I wrote this story during Kenya’s tribal violence of early 2008. Taking a break from bogged-down negotiations at a luxury hotel between feuding politicians, I ventured into Nairobi’s Kibera slum, where some of the worst violence had taken place. There, I found a community clinging to hope and met a remarkable woman on a crusade for peace.
Inside Kibera there is hope; Africa’s second largest slum tries to turn its back on violence that erupted after the disputed Kenya election
– copyright – Calgary Herald
Friday, February 8, 2008
By Robert Remington
One week after he was treated for a machete wound to the head, Zuberi Mije sits in an unlit room in his tin-roofed shack in the Kibera slum and smiles.
“I am feeling much better,” he says to nurse Lucia Buyanza, who treated his cut. “I am so thankful.”
After checking on her patient, Buyanza steps outside into the sunlight, where a small garden manages to grow alongside Mije’s mud hut in Kibera, the second-largest slum in Africa behind Soweto in Johannesburg.
“You see this,” she says, touching a small shrub. “Even in a place like this, it is possible to grow flowers.”
The scene of some of the worst violence in Kenya’s ongoing post-election crisis, the sprawling Kibera slum, home to more than one million people, saw neighbour turn against neighbour after a Dec. 27 election that international observers say was rigged in favour of President Mwai Kibaki.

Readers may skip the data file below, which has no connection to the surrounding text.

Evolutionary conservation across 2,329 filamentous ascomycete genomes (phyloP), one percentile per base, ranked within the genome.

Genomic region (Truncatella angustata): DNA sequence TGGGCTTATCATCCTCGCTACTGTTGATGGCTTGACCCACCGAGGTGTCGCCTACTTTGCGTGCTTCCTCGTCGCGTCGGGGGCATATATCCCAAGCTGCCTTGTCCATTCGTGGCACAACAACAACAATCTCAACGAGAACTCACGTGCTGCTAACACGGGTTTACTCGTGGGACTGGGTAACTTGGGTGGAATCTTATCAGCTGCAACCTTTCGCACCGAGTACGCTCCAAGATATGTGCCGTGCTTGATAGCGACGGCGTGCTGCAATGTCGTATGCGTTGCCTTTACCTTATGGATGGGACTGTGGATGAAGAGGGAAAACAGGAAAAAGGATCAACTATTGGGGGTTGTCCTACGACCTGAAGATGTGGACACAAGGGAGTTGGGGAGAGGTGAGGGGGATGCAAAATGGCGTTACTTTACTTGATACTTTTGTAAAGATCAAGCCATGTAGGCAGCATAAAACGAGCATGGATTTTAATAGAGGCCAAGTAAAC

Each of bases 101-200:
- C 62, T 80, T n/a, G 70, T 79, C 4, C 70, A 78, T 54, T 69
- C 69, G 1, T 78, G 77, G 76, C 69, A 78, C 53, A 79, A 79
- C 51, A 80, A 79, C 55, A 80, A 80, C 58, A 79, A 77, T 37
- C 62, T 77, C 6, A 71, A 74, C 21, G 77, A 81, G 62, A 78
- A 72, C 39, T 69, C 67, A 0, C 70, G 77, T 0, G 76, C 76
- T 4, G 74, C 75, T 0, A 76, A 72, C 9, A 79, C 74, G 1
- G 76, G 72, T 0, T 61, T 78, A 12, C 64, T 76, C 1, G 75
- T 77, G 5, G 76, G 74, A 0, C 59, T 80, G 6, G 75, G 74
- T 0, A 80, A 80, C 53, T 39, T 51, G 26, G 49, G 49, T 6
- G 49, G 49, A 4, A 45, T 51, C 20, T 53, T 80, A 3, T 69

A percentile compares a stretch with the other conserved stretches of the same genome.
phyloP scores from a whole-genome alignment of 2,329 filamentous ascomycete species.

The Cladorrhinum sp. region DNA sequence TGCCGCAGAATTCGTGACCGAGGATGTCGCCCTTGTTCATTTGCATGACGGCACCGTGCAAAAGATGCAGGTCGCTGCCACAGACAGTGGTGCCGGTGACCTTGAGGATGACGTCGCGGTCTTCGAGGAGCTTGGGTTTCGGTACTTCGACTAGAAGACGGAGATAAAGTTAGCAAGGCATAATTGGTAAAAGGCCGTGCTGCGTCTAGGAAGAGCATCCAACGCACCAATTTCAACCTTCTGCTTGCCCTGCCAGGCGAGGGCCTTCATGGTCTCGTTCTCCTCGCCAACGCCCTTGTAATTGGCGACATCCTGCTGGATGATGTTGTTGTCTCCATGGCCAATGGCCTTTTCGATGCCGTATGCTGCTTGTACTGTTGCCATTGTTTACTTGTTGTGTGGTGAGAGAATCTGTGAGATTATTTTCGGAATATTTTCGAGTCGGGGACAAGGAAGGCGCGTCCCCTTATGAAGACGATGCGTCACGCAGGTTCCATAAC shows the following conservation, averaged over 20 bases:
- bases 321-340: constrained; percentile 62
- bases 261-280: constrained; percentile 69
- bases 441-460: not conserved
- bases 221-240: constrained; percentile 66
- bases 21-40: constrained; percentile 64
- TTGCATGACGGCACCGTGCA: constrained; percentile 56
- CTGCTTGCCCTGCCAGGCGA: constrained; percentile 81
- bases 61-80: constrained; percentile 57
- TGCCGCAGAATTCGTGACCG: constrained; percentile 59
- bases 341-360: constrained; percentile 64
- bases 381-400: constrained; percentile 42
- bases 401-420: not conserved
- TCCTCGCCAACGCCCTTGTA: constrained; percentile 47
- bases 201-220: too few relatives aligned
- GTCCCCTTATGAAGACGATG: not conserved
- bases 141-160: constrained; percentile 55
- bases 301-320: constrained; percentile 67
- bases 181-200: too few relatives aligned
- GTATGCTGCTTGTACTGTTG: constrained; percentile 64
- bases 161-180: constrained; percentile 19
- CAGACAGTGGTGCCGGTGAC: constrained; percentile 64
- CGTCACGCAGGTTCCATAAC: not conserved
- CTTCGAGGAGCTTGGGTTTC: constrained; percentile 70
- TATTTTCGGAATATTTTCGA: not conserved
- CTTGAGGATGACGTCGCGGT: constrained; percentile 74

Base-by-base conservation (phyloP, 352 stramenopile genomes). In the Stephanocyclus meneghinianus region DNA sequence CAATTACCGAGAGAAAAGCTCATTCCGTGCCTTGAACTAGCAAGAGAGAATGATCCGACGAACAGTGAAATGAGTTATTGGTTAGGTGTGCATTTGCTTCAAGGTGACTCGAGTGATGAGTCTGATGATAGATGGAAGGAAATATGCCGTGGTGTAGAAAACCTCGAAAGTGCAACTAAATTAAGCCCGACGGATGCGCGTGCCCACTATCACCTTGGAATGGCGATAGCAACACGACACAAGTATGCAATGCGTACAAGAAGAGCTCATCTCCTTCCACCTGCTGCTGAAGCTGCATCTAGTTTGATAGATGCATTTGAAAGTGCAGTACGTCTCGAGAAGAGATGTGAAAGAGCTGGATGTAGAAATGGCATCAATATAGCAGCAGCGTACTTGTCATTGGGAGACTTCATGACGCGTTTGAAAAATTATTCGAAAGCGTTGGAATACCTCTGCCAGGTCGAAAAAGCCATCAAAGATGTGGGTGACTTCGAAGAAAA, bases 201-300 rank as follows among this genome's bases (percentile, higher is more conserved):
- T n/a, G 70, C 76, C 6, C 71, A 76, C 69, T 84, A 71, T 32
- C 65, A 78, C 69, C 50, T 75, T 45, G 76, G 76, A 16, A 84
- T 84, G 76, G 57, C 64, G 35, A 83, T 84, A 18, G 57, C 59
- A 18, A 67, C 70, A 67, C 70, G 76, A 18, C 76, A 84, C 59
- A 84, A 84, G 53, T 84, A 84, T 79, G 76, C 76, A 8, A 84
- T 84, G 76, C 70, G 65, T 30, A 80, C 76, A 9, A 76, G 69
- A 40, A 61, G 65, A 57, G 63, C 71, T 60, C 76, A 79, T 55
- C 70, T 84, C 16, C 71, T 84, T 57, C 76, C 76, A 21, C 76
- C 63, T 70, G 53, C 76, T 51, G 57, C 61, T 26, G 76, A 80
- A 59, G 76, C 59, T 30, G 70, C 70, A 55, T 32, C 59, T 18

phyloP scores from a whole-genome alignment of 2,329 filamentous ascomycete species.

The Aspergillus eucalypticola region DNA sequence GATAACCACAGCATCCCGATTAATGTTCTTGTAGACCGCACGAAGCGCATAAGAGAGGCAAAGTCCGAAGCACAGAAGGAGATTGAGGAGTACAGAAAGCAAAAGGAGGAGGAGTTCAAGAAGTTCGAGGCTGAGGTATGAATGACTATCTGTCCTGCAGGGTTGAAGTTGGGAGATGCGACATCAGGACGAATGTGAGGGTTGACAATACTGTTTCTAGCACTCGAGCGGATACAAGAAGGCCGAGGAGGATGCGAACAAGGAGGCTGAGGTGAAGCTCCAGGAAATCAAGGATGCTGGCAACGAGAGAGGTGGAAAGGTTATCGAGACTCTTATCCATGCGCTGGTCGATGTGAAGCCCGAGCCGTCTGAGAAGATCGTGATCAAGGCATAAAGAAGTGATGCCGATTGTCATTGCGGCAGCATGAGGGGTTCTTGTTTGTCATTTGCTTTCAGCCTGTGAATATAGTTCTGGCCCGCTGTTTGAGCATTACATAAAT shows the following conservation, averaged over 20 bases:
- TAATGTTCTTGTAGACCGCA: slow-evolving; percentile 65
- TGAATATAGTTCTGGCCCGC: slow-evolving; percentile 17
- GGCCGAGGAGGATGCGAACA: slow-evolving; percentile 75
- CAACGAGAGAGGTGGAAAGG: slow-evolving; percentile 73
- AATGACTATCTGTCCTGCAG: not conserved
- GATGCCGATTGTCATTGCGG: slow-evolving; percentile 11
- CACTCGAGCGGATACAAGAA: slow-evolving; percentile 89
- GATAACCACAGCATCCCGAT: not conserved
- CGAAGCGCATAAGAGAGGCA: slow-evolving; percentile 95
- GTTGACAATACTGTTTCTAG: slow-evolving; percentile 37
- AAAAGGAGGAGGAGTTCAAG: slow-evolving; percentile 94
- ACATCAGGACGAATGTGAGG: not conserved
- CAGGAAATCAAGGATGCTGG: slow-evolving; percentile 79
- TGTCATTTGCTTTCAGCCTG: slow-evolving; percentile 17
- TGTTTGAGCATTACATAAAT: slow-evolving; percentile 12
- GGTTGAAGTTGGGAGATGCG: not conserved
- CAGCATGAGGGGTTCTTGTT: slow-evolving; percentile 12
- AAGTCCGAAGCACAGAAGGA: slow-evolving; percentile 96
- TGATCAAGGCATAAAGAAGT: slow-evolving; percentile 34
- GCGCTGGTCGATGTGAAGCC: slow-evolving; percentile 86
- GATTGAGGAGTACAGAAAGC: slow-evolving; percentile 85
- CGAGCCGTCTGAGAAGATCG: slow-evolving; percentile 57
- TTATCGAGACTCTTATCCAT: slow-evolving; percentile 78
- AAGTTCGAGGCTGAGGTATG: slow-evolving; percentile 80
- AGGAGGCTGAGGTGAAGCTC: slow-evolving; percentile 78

The disputed election unleashed pent-up tribal divisions over land, wealth and power dating from colonial rule. More than 1,000 have been killed in ethnic and tribal clashes, most of it directed at Kibaki’s tribe, the Kikuyu, who dominate politics and much of Kenya’s economy.
Looting and riots erupted after calls for anti-government demonstrations by the Orange Democratic Movement party of Raila Odinga, a member of the Luo tribe, who narrowly lost the disputed election and who has a Luo stronghold in Kibera.
Buyanza, who grew up in Kibera and works in a clinic on the edge of the slum, treated people like Mije for machete cuts to the head and legs. Others came in with poison-tipped arrows in their abdomens.
“It was very bad,” says Buyanza, who at the height of the crisis walked to the clinic every day from her home inside Kibera.
While most people cowered inside their tiny shacks, Buyanza walked the deserted street to the clinic, sticking close to the roadside ditch so she could dive into it for cover should violence erupt.
“I was very scared.”
Buyanza, 34, is among a group of young community leaders who are organizing a peace march through Kibera on Sunday.
Other peace initiatives have also sprung up in the slum.